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January 18, 2021

NIL Update, Kicking the Can

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Those of us paying attention to the college athlete name, image, and likeness conversation will have to wait a little longer for updates—today, the NCAA decided to delay its decision on whether or not it will amend its NIL and one-time transfer policies moving forward. Here are a few reasons why the NCAA might have decided to kick the can.

  1. Last Monday, the Justice Department sent the NCAA a warning letter that indicated the NCAA’s proposals will likely violate antitrust law by unduly restricting the free market activity of college athletes. Although the Justice Department’s involvement sounds serious, keep in mind that this is not a lawsuit—it’s just a warning. Still, the DOJ’s comments are likely a contributing factor in the NCAA’s decision to delay its vote.
  1. The College Athlete Bill of Rights will likely be re-introduced by New York Senator Corey Booker later this month or early in February. Booker’s federal-level bill is arguably the most liberal piece of NIL legislation in history, advocating for not only largely unrestricted NIL use, but revenue-sharing, enhanced health and safety measures, and better academic support for college athletes, among other useful (and long-overdue) proposals. However, the bill is competing with several other federal-level NIL bills that are more restrictive and thus, likely easier for universities to implement. The flurry of proposed legislation might also be a contributing factor in the NCAA’s decision to delay its policy vote—any federal bill that goes into effect automatically trumps NCAA policy, so the NCAA might want to wait and see how the federal courts rule on NIL rather than do the work itself.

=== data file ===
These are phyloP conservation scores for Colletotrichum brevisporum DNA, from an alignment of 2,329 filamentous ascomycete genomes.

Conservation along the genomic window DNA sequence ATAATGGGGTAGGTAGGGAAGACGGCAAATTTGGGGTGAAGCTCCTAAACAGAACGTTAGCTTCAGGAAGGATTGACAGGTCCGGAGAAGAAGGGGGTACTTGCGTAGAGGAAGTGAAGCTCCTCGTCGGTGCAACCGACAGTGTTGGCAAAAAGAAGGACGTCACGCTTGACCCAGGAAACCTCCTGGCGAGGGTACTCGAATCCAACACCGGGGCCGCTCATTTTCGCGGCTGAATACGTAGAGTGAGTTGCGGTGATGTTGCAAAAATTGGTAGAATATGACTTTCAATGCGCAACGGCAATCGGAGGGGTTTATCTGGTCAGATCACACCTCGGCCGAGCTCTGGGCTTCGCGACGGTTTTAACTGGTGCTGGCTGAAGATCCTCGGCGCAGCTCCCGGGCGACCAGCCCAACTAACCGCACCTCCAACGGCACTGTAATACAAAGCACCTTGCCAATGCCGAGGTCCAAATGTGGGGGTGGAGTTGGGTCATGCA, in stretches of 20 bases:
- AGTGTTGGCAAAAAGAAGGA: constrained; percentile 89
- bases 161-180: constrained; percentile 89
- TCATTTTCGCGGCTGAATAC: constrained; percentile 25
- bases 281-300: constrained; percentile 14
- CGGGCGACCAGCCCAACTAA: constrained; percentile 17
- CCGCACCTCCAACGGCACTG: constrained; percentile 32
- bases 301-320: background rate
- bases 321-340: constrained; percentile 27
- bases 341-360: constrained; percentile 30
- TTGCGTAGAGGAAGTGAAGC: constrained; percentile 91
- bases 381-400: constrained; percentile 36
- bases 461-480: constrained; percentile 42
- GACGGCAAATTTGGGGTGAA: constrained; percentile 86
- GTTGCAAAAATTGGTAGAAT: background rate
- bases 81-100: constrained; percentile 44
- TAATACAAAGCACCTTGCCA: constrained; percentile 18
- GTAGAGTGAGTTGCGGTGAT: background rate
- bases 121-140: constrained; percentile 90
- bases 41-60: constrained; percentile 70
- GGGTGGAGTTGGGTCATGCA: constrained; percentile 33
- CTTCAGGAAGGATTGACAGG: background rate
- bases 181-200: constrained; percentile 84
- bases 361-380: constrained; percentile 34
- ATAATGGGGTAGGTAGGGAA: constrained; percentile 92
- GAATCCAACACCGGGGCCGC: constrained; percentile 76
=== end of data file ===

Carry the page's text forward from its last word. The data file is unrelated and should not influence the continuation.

1. The Supreme Court will review NCAA v. Alston this spring, which could affect the NCAA’s decision-making in the future. Although the Alston case isn’t specifically about NIL (it addresses the NCAA’s right to cap the educational benefits of college athletes), it carries significant implications for NCAA policymaking. The SCOTUS ruling will be an indication of 1.) the legality of the NCAA’s NIL policies and future proposals in terms of antitrust compliance, and 2.) the legal influence of the NCAA as an institution. If SCOTUS rules in favor of the NCAA, expect stringent NIL regulations in the future and a possible antitrust exemption. If SCOTUS rules against the NCAA, the NCAA could lose influence in determining NIL guardrails, and the legality of its current policies under antitrust law could come into question, which would open doors for looser regulations in the future.

As usual, the landscape of NIL policies at both the NCAA and federal level are murky, and lots of variables could change in a short amount of time, as Florida’s state-level NIL bill, which goes into effect this July, has put some time pressure on these policies—or the NCAA could kick the can again, like it’s been doing for decades. For now, keep up with LRT Sports for more updates on NIL and other NCAA policies. 

Katie Lever is a former Division 1 athlete and current doctoral student at the University of Texas, where she studies NCAA discourse (but she isn’t a lawyer, so her articles do not constitute legal advice). Follow her on Twitter/Instagram for more policy updates: @leverfever. 

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